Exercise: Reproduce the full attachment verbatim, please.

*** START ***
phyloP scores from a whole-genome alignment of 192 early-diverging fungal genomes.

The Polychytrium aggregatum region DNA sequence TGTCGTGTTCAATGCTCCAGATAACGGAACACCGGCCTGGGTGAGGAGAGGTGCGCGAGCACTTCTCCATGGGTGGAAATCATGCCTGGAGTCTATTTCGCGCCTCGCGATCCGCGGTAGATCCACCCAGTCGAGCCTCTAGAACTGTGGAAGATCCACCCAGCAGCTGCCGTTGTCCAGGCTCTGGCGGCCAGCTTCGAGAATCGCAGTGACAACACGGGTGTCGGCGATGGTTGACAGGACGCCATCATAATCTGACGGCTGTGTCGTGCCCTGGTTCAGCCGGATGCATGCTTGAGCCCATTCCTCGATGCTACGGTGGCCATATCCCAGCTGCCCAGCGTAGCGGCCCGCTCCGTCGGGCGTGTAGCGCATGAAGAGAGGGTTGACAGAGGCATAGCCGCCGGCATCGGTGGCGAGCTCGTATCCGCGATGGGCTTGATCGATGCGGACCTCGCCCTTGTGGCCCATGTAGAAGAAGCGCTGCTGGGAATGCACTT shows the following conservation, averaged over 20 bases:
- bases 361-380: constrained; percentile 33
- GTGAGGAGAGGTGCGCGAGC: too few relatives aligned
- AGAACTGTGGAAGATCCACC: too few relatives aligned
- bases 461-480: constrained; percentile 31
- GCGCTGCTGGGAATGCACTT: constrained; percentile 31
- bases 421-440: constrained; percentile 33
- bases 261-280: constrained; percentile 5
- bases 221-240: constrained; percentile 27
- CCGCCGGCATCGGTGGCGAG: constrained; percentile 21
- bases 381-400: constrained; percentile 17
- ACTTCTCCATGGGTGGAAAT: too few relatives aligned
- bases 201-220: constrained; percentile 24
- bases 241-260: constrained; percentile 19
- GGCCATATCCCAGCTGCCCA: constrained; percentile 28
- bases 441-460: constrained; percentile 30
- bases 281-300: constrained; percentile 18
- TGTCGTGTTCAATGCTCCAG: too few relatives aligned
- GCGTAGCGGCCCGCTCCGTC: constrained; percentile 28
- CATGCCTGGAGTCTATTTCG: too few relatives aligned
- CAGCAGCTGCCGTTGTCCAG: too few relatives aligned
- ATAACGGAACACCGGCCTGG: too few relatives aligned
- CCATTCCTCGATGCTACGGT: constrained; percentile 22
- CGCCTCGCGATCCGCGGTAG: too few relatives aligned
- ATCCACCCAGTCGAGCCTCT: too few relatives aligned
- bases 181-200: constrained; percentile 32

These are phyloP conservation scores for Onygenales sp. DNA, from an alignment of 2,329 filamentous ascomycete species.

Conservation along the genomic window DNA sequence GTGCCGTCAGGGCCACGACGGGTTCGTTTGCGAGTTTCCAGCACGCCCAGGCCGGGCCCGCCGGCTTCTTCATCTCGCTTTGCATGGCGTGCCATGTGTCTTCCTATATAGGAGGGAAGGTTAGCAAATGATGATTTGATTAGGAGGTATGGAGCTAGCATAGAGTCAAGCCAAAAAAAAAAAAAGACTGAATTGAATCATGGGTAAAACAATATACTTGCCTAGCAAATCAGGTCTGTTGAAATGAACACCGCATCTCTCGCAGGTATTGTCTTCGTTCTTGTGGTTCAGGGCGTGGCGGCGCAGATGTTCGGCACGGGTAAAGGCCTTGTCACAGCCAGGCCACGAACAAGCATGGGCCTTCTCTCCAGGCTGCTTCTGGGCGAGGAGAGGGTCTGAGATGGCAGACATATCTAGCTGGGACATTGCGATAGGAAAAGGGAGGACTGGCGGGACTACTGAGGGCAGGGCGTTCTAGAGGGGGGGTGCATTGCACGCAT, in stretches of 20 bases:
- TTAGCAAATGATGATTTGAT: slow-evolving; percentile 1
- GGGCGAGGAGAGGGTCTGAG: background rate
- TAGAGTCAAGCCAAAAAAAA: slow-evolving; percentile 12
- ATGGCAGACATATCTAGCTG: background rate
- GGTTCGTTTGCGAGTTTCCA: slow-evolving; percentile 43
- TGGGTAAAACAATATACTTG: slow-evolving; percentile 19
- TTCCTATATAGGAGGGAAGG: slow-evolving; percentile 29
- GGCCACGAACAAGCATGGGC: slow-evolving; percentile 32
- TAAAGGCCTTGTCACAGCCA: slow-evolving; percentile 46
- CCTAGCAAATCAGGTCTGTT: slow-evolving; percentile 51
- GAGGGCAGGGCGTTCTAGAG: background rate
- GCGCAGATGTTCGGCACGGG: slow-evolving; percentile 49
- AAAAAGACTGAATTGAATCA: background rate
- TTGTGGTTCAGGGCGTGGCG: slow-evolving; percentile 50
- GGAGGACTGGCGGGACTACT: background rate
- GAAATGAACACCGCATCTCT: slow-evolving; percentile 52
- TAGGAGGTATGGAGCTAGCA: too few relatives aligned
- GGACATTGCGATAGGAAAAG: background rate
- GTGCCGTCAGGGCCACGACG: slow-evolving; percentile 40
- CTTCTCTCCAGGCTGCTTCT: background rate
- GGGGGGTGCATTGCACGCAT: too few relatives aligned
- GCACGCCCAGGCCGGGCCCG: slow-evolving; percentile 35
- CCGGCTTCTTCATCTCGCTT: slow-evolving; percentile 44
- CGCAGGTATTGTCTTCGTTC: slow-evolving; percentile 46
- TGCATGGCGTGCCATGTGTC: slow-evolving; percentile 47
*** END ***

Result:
phyloP scores from a whole-genome alignment of 192 early-diverging fungal genomes.

The Polychytrium aggregatum region DNA sequence TGTCGTGTTCAATGCTCCAGATAACGGAACACCGGCCTGGGTGAGGAGAGGTGCGCGAGCACTTCTCCATGGGTGGAAATCATGCCTGGAGTCTATTTCGCGCCTCGCGATCCGCGGTAGATCCACCCAGTCGAGCCTCTAGAACTGTGGAAGATCCACCCAGCAGCTGCCGTTGTCCAGGCTCTGGCGGCCAGCTTCGAGAATCGCAGTGACAACACGGGTGTCGGCGATGGTTGACAGGACGCCATCATAATCTGACGGCTGTGTCGTGCCCTGGTTCAGCCGGATGCATGCTTGAGCCCATTCCTCGATGCTACGGTGGCCATATCCCAGCTGCCCAGCGTAGCGGCCCGCTCCGTCGGGCGTGTAGCGCATGAAGAGAGGGTTGACAGAGGCATAGCCGCCGGCATCGGTGGCGAGCTCGTATCCGCGATGGGCTTGATCGATGCGGACCTCGCCCTTGTGGCCCATGTAGAAGAAGCGCTGCTGGGAATGCACTT shows the following conservation, averaged over 20 bases:
- bases 361-380: constrained; percentile 33
- GTGAGGAGAGGTGCGCGAGC: too few relatives aligned
- AGAACTGTGGAAGATCCACC: too few relatives aligned
- bases 461-480: constrained; percentile 31
- GCGCTGCTGGGAATGCACTT: constrained; percentile 31
- bases 421-440: constrained; percentile 33
- bases 261-280: constrained; percentile 5
- bases 221-240: constrained; percentile 27
- CCGCCGGCATCGGTGGCGAG: constrained; percentile 21
- bases 381-400: constrained; percentile 17
- ACTTCTCCATGGGTGGAAAT: too few relatives aligned
- bases 201-220: constrained; percentile 24
- bases 241-260: constrained; percentile 19
- GGCCATATCCCAGCTGCCCA: constrained; percentile 28
- bases 441-460: constrained; percentile 30
- bases 281-300: constrained; percentile 18
- TGTCGTGTTCAATGCTCCAG: too few relatives aligned
- GCGTAGCGGCCCGCTCCGTC: constrained; percentile 28
- CATGCCTGGAGTCTATTTCG: too few relatives aligned
- CAGCAGCTGCCGTTGTCCAG: too few relatives aligned
- ATAACGGAACACCGGCCTGG: too few relatives aligned
- CCATTCCTCGATGCTACGGT: constrained; percentile 22
- CGCCTCGCGATCCGCGGTAG: too few relatives aligned
- ATCCACCCAGTCGAGCCTCT: too few relatives aligned
- bases 181-200: constrained; percentile 32

These are phyloP conservation scores for Onygenales sp. DNA, from an alignment of 2,329 filamentous ascomycete species.

Conservation along the genomic window DNA sequence GTGCCGTCAGGGCCACGACGGGTTCGTTTGCGAGTTTCCAGCACGCCCAGGCCGGGCCCGCCGGCTTCTTCATCTCGCTTTGCATGGCGTGCCATGTGTCTTCCTATATAGGAGGGAAGGTTAGCAAATGATGATTTGATTAGGAGGTATGGAGCTAGCATAGAGTCAAGCCAAAAAAAAAAAAAGACTGAATTGAATCATGGGTAAAACAATATACTTGCCTAGCAAATCAGGTCTGTTGAAATGAACACCGCATCTCTCGCAGGTATTGTCTTCGTTCTTGTGGTTCAGGGCGTGGCGGCGCAGATGTTCGGCACGGGTAAAGGCCTTGTCACAGCCAGGCCACGAACAAGCATGGGCCTTCTCTCCAGGCTGCTTCTGGGCGAGGAGAGGGTCTGAGATGGCAGACATATCTAGCTGGGACATTGCGATAGGAAAAGGGAGGACTGGCGGGACTACTGAGGGCAGGGCGTTCTAGAGGGGGGGTGCATTGCACGCAT, in stretches of 20 bases:
- TTAGCAAATGATGATTTGAT: slow-evolving; percentile 1
- GGGCGAGGAGAGGGTCTGAG: background rate
- TAGAGTCAAGCCAAAAAAAA: slow-evolving; percentile 12
- ATGGCAGACATATCTAGCTG: background rate
- GGTTCGTTTGCGAGTTTCCA: slow-evolving; percentile 43
- TGGGTAAAACAATATACTTG: slow-evolving; percentile 19
- TTCCTATATAGGAGGGAAGG: slow-evolving; percentile 29
- GGCCACGAACAAGCATGGGC: slow-evolving; percentile 32
- TAAAGGCCTTGTCACAGCCA: slow-evolving; percentile 46
- CCTAGCAAATCAGGTCTGTT: slow-evolving; percentile 51
- GAGGGCAGGGCGTTCTAGAG: background rate
- GCGCAGATGTTCGGCACGGG: slow-evolving; percentile 49
- AAAAAGACTGAATTGAATCA: background rate
- TTGTGGTTCAGGGCGTGGCG: slow-evolving; percentile 50
- GGAGGACTGGCGGGACTACT: background rate
- GAAATGAACACCGCATCTCT: slow-evolving; percentile 52
- TAGGAGGTATGGAGCTAGCA: too few relatives aligned
- GGACATTGCGATAGGAAAAG: background rate
- GTGCCGTCAGGGCCACGACG: slow-evolving; percentile 40
- CTTCTCTCCAGGCTGCTTCT: background rate
- GGGGGGTGCATTGCACGCAT: too few relatives aligned
- GCACGCCCAGGCCGGGCCCG: slow-evolving; percentile 35
- CCGGCTTCTTCATCTCGCTT: slow-evolving; percentile 44
- CGCAGGTATTGTCTTCGTTC: slow-evolving; percentile 46
- TGCATGGCGTGCCATGTGTC: slow-evolving; percentile 47